No matter how in love you are with your Nook, how the text on your iPad is so clear and adjustable, how the velvet voice of the reader at Audible soothes your jangled nerves, you must always remember to purchase every novel by Mark Z. Danielewski in an early edition, hardback and at great cost. Why? Danielewski pays as much attention to the package—the physical book—as he does to the text itself. In fact, I might even suggest that Danielewski is a great creator of books but not necessarily a great writer of books.
Danielewski’s first book was House of Leaves. It was hardly more scary than the typical spook movie on the SciFi Channel, but it was creatively written with colored text, sloping passages, parallel stories (one in the footnotes and the other in the text) and an interesting collection of supporting evidence which was good enough to publish separately (one reason to get the early edition). His second novel was Only Revolutions, which was even more imaginatively printed. The story of Only Revolutions was that of two young people traveling around the country and through history; this was reflected in the text which was designed to be read in one direction, turned over at the end, and read back in the other direction until the last (first) page. In House of Leaves the reader could decide to read the footnote narrative along with the body narrative, page by page, or as some did, read one narrative straight through and then read the other narrative. For Only Revolutions I heard suggestions to peg the book on a spinner or to surround the reading surface with mirrors. It’s one of those books where you wish you could read independently with each eye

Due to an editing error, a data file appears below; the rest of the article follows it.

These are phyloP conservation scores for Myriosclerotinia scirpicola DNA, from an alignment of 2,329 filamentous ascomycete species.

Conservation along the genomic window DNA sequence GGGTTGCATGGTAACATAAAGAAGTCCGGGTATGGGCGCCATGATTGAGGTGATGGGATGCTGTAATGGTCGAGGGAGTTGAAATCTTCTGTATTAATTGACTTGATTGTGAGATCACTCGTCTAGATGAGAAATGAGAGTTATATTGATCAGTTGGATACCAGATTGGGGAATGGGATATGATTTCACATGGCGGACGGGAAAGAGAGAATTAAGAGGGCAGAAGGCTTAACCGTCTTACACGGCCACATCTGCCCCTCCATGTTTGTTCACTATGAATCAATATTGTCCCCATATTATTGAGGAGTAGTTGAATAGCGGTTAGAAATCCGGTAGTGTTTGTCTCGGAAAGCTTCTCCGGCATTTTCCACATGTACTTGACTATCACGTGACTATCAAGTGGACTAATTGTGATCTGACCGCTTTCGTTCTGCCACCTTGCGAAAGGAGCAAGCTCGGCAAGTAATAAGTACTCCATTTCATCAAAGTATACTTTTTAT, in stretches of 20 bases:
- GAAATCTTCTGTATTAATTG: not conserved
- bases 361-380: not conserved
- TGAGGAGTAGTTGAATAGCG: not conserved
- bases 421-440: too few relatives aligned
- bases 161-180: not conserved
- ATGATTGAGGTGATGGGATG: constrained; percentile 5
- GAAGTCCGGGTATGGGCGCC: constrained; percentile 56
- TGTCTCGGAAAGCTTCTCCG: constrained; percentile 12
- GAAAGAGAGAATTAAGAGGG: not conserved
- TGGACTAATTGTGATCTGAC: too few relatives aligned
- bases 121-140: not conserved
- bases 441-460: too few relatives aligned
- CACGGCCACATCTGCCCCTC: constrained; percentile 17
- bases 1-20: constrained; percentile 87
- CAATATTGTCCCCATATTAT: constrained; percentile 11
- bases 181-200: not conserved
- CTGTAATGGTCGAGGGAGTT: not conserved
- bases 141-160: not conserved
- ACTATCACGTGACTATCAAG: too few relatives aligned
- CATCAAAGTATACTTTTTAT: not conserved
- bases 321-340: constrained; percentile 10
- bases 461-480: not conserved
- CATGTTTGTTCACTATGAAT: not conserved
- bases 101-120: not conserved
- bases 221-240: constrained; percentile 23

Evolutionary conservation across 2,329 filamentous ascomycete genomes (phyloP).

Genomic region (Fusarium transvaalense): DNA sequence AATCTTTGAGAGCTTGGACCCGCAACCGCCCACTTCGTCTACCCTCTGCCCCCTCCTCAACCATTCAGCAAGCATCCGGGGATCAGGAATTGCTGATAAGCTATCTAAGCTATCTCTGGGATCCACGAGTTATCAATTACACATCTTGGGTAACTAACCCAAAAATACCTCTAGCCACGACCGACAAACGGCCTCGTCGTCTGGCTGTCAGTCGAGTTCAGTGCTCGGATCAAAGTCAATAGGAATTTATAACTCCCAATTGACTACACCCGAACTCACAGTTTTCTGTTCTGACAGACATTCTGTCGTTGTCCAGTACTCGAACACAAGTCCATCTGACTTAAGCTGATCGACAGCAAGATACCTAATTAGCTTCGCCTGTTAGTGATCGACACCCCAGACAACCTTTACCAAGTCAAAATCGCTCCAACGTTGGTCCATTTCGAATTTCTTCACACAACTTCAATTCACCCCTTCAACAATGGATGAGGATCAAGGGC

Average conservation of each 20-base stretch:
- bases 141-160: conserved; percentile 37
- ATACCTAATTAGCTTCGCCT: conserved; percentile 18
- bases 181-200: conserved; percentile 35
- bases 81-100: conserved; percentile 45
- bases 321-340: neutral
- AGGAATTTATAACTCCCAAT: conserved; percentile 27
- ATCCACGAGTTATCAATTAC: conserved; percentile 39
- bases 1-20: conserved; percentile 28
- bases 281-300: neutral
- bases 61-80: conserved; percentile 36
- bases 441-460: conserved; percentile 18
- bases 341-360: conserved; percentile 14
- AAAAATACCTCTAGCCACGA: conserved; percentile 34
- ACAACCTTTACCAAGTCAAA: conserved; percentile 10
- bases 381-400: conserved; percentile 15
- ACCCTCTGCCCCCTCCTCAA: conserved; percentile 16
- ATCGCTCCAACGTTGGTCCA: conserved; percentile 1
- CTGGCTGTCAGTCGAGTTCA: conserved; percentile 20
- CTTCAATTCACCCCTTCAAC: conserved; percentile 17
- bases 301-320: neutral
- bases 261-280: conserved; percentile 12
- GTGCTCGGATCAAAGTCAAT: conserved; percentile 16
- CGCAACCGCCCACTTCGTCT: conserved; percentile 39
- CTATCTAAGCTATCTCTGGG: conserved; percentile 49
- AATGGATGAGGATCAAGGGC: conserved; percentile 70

Now Danielewski’s third book, The Fifty Year Sword, is actually more traditional: the text is manipulated like a poem but at least it always faces the same way and breaks of white-space of colorful graphics allow the reader to be a little lest intense when reading this one. One thing that has been true of Danielewski novels is that they make good use of quality paper, color printing and graphics, and many quite expensive printers techniques. The Fifty Year Sword is no exception … but experience shows that these extras disappear in later editions so don’t delay getting your copy. Interestingly I see when you can get this book in digital form and it explains that you will lose the tactile holes in the cover but otherwise it is a perfect facsimile. This type of book with graphics that flow from page to page suggests to me that some of the advantages of digital books would ruin the effects of the printer’s art, so I recommend the real book, hard bound and in four colors.
I haven’t read The Fifty Year Sword yet. But the inside cover suggests a fun and imaginative story awaits. The summary begins, “One Halloween night …”